Personal Injury Lawsuits Often Turn on Procedural Issues
When it comes to personal injury cases, Tennessee law does not treat all claims the same. Certain cases may be subject to different procedural rules. It is important to understand these differences because they can negatively affect your ability to seek and recover damages against a responsible party.
Distinguishing Negligence from Health Care Liability
In a recent case, the Tennessee Court of Appeals reversed a trial court’s dismissal of a lawsuit brought by a woman injured at a hospital in Kingsport. The court did not address the merit of the plaintiff’s lawsuit. Rather, the appeals judges addressed the trial judge’s decision to dismiss the case on procedural grounds. As it turned out, both parties relied on the wrong statute, and the appeals court in effect determined the plaintiff was entitled to a “do over” on her case.
As noted above, the victim was injured at a hospital. She was not, however, injured while a patient at the hospital. Instead, she was visiting another patient when her foot was caught on a feeding tube, causing her to fall and break her hip. In her subsequent lawsuit, the victim accused hospital staff of “permitting a hazard to remain in place,” i.e., the feeding tube, which directly caused her injuries.
The victim brought her lawsuit under Tennessee’s Health Care Liability Act, a special statute governing medical malpractice claims. As required by that act, the plaintiff notified the hospital of her intention to sue at least 60 days before filing a complaint. The occurred in August 2012. The victim officially filed her lawsuit in December 2012. This was more than a year after the accident occurred in August 2011.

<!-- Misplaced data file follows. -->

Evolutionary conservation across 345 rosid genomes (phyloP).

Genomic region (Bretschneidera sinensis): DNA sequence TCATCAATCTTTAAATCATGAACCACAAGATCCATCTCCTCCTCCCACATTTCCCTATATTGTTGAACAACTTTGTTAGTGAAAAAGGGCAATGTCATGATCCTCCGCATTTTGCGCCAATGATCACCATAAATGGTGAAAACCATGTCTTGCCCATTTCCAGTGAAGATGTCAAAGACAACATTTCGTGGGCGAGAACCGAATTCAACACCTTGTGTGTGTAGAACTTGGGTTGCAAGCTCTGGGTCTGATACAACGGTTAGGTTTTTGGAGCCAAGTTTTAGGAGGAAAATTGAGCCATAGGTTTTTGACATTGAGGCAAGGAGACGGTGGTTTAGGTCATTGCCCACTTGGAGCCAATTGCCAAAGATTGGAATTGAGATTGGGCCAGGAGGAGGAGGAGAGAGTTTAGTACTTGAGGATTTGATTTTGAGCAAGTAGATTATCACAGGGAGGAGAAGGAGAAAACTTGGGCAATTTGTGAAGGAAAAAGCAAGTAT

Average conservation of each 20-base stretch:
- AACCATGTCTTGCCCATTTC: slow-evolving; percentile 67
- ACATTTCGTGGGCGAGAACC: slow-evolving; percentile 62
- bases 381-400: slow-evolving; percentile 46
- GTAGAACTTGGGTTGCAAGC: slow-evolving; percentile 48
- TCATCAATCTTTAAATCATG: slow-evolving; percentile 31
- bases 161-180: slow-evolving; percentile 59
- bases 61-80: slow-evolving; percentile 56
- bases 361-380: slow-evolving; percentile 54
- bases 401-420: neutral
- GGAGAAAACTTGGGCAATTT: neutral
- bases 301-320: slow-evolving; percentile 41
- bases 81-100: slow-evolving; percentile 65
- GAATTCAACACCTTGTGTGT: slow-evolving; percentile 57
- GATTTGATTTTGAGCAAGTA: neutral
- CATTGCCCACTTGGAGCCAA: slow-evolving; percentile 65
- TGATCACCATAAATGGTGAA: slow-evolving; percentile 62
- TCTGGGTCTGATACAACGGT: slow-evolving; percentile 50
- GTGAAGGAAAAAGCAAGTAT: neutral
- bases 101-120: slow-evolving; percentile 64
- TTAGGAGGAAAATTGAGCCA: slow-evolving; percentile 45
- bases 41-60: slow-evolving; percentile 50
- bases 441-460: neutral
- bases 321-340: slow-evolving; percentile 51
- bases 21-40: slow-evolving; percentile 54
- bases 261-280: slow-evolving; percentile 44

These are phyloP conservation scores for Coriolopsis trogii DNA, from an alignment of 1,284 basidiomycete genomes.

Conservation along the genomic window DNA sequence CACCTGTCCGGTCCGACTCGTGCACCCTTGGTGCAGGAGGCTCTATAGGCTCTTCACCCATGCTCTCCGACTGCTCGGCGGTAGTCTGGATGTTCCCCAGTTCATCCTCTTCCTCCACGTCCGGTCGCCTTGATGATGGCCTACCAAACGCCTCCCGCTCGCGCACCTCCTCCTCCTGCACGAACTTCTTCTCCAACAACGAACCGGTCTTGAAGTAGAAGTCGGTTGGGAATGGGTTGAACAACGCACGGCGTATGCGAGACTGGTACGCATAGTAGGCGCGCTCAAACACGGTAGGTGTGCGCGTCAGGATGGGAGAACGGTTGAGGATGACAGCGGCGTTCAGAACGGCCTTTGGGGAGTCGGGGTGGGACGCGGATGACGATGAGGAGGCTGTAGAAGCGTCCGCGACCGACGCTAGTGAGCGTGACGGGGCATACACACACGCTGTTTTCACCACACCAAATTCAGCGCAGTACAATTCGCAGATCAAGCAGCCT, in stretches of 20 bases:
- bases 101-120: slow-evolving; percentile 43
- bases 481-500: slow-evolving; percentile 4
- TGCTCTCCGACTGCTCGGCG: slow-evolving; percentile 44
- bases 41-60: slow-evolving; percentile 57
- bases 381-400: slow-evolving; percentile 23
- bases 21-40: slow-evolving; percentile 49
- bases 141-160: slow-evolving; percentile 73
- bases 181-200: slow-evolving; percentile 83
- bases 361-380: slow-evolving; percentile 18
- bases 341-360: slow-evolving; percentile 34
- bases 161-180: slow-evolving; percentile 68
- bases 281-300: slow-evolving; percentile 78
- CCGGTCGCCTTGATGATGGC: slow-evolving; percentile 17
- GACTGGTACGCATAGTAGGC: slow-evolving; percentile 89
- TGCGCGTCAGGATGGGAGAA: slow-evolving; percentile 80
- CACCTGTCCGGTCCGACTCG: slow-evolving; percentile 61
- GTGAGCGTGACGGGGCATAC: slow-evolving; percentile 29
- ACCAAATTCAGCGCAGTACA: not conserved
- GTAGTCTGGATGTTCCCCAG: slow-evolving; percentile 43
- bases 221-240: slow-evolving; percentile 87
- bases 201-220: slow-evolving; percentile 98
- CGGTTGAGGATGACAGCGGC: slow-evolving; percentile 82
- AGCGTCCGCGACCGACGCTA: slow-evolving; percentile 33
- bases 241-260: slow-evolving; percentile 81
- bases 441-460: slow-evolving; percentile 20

Normally, a personal injury suit alleging ordinary negligence must be filed in a Tennessee court within one year of the accident or incident giving rise to the plaintiff’s claim. However, the Health Care Liability Act extends the one-year deadline by up to 120 days (approximately four months) provided the plaintiff gives the required 60-day pre-lawsuit notice to the defendant. That was the case here.
But there was some confusion between the parties and the trial court as to whether the Health Care Liability Act even applied to the plaintiff’s claim. The Act itself amended an earlier Tennessee law which only applied to medical malpractice claims. In April 2012, Tennessee Gov. Bill Haslam signed a series of amendments expanding the law—and its 120-day extension of the statute of limitations—to cover all “health care liability actions,” including cases like this one. The problem was, the plaintiff’s claim arose in August 2011, several months before the governor signed those amendments. This forced the Court of Appeals to conclude the plaintiff could not proceed with her case under the Health Care Liability Act.
That said, the plaintiff could proceed with a separate case against the hospital for negligence. Ordinarily, such a claim would be barred, as the plaintiff waited more than one year before filing. But as the Court of Appeals explained, the Health Care Liability Act states a plaintiff who relies on the statute “in good faith” can still receive the 120-day extension. The Court noted there is a “’gray area’ between claims for ordinary and medical negligence, and it has not always been easy to predict how a court will construe a claim.” Given this, in a case like this where both parties honestly and mistakenly relied on the Health Care Liability Act, it was appropriate to afford the plaintiff an extension to pursue her negligence claim.
Need Help With a Personal Injury Lawsuit?
Of course, procedural issues like this can still delay resolution of a case by several years. That is why it is important to work with an experienced Tennessee personal injury lawyer whenever you pursue any type of negligence or health care liability claim. Contact the offices of Fox Farley Willis & Burnette, Attorneys at Law, in Clinton or Knoxville if you need assistance right away.